A Change in Perspective
I’ve just landed in Japan.
It’s my first time here and it’s raining on this night. It’s late December and the rain is cold. I know where I’m supposed to sleep but all the signs are in Japanese and I’ve seen bowls of spaghetti with more organization than this metro map which I’m presently trying to decipher. Maybe it’d be easier if I wasn’t so jet lagged. Maybe it’d be easier if I could read Japanese. It doesn’t matter, I’m here and I’m jet lagged and I don’t speak the language and I need to figure this out. I look through my backpack to find that crumpled printout I stuffed away before I left home. The budget hotel’s address is there and so is something I hadn’t bothered to notice before that’s going to be a life saver now: plain English instructions on how to get to my bed for the night.
Wow, that train was nice. It’s hard to make out much detail from a moving train window on dark, rainy nights such as this but the city’s neon lights were bright, tall, and condensed for at least the final half hour. Is Tokyo really this big? Is this overwhelming electric mess really an everyday kind of normal for so many people? I would feel like I’m in a dream but I’m quite sure that I’m not because I’m wet now and more awake and I’m no longer certain I’m walking in the right direction. The ink is starting to fade into my still crumpled and now sodden printout which I hold in my hand, and all the bright lights are behind me as I continue forward along this foreign backstreet. Maybe it’s a little further.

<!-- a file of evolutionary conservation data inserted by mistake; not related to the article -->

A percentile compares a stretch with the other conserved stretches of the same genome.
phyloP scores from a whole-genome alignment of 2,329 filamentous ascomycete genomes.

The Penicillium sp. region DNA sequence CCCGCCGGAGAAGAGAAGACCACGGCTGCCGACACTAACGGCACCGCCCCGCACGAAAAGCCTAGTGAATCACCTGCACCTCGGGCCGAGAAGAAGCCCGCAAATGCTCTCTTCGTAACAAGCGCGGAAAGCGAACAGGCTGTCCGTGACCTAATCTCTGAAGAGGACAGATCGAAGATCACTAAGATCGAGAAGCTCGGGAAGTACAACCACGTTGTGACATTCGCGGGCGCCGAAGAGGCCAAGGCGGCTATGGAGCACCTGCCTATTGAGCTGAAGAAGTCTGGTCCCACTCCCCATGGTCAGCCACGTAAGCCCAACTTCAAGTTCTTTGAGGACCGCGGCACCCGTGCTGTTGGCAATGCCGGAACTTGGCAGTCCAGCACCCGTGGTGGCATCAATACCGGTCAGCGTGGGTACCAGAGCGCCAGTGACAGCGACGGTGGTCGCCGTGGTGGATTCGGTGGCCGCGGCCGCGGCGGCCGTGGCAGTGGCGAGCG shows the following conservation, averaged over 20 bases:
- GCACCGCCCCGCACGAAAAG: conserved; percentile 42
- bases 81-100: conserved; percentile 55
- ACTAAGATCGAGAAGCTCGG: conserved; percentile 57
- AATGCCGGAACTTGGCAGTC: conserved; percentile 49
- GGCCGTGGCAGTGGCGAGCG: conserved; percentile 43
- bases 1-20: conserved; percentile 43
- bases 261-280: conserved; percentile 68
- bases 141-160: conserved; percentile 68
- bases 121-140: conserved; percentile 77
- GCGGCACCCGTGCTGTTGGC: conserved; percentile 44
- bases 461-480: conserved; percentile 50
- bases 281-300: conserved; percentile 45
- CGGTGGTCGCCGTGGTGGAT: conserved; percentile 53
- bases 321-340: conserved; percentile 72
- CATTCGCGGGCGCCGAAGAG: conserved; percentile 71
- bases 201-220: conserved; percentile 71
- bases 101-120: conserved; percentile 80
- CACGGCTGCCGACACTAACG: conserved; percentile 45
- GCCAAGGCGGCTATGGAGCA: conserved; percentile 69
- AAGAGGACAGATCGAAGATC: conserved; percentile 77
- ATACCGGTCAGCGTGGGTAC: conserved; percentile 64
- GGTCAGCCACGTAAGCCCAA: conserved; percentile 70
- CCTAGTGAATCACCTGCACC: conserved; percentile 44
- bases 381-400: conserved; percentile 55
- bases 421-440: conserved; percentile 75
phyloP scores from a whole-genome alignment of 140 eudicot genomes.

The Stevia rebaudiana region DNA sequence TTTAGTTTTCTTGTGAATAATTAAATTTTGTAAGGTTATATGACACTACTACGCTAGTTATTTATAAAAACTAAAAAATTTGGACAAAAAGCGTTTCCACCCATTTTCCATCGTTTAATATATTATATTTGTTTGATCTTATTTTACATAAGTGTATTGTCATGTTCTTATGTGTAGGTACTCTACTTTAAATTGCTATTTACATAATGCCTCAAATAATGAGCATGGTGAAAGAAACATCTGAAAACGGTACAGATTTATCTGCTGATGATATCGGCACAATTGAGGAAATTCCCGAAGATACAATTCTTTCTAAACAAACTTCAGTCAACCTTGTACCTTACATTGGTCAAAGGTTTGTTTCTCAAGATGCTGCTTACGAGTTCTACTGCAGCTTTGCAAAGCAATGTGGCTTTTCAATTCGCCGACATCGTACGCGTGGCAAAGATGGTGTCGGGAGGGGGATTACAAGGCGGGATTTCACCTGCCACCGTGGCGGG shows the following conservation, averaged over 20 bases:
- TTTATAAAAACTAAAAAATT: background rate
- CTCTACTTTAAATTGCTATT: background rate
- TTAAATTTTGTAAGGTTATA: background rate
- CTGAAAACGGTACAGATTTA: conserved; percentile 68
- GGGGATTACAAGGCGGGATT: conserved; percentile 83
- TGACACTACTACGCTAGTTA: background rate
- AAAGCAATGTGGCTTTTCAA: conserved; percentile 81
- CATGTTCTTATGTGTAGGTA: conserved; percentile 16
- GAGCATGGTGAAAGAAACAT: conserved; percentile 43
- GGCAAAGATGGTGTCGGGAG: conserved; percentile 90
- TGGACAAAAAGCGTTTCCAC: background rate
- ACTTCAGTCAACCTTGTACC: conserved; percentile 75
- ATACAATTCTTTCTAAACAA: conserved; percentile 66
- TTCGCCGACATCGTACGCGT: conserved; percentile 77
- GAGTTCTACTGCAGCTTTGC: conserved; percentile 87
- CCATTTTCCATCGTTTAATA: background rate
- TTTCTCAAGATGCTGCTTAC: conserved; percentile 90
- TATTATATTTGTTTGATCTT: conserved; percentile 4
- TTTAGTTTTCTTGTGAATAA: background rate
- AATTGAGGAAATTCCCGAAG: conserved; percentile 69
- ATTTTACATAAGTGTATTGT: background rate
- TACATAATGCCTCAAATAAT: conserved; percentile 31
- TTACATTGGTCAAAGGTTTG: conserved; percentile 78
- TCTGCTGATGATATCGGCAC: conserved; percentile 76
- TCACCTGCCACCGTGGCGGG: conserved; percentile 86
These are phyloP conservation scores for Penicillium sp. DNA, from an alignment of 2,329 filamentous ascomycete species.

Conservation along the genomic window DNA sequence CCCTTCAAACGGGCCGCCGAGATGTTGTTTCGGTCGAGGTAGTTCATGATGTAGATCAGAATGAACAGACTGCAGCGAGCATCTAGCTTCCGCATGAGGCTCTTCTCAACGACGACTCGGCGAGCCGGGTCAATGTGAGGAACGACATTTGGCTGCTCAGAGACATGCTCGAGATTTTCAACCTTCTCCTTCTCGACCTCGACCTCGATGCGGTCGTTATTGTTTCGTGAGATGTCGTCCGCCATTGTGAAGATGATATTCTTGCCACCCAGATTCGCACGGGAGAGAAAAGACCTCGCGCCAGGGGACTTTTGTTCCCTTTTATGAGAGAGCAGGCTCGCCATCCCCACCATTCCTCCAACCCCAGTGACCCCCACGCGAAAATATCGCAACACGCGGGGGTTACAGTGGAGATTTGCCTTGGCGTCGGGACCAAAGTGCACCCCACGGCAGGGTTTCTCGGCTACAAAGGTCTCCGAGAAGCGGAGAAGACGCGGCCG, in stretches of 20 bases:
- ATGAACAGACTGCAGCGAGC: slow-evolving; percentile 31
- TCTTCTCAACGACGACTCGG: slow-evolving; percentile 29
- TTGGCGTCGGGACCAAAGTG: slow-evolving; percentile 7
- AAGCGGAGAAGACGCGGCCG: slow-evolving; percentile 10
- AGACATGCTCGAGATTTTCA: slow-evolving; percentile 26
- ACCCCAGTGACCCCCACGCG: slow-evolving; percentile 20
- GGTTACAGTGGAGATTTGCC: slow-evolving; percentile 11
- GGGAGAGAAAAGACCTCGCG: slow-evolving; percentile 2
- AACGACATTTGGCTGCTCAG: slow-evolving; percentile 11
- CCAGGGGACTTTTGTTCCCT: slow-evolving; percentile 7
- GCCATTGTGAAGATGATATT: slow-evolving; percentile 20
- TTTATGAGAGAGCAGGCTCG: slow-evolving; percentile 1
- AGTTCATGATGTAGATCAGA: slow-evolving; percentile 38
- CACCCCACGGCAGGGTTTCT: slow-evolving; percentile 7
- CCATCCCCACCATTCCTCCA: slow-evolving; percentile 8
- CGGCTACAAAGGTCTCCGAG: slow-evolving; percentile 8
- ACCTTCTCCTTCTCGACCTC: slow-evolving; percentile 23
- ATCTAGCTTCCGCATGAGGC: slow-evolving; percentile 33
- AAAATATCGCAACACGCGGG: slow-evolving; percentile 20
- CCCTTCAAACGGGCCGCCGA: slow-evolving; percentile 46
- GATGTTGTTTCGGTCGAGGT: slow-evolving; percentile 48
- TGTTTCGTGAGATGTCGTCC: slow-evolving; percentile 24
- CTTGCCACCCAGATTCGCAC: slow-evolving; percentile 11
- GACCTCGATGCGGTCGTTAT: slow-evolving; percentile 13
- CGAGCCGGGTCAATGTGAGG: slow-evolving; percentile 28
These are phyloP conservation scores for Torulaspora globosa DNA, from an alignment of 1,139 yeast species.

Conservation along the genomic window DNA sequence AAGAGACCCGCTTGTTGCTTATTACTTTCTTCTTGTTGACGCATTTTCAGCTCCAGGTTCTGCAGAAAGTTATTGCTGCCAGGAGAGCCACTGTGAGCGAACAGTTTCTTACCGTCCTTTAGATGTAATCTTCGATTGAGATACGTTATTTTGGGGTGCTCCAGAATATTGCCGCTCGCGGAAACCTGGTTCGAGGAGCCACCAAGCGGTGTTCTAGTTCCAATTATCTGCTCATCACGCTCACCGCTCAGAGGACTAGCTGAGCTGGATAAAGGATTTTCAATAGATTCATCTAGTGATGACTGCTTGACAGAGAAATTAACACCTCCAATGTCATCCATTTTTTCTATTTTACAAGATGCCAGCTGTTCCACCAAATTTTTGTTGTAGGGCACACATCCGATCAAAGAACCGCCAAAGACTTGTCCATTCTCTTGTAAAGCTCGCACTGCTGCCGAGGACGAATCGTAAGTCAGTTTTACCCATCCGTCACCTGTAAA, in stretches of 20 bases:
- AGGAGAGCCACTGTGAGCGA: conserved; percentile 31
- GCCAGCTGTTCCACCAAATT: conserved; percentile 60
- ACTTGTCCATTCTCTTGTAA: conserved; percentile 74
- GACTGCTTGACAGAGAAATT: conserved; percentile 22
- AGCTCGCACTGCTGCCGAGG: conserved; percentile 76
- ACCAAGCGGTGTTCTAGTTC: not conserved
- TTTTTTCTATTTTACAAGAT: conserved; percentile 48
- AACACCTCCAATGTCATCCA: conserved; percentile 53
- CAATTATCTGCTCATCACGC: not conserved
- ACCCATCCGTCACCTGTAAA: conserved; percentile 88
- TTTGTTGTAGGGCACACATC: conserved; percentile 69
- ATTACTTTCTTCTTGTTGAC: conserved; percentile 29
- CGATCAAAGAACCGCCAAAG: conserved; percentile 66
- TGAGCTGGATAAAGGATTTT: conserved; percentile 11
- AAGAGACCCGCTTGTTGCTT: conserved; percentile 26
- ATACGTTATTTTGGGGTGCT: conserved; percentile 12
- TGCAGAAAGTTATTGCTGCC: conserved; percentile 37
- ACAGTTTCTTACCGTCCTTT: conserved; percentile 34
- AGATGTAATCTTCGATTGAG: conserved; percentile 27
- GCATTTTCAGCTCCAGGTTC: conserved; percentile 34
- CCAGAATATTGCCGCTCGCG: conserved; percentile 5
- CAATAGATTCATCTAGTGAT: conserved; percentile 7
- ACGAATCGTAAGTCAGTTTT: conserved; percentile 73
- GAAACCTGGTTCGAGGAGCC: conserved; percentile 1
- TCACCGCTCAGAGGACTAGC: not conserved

My instinct tells me that I shouldn’t be here on this otherwise isolated road, carrying on my back everything that’s familiar to me within the nearest 5000 miles. But if I actually were 5000 miles away, in this same situation on a random backstreet in Los Angeles, I’d already be in trouble. I squint my eyes and peer through the cold rain. I see bikes left unlocked outside on the street. I see no trash. I see well kept, moderately sized houses and I see my first glimpse of real Japanese life in Tokyo. And then, I see my hotel.
That I’m cold, wet, and tired completely escapes me and I can only smile upon entering my tiny room. I place my bag next to the tatami mat which I’ll sleep on later. I grab two Asahi beers from the vending machine in the lobby downstairs and return to the room for a small but much deserved toast to the night’s adventure. It dawns on me that all I really did was find a hotel, and I suddenly wonder what kinds of adventures foreigners find toast-worthy back home. Perhaps I can take more pleasure in the little things, the mundane, repetitive normalcies of life, if I simply change my perspective when I get back.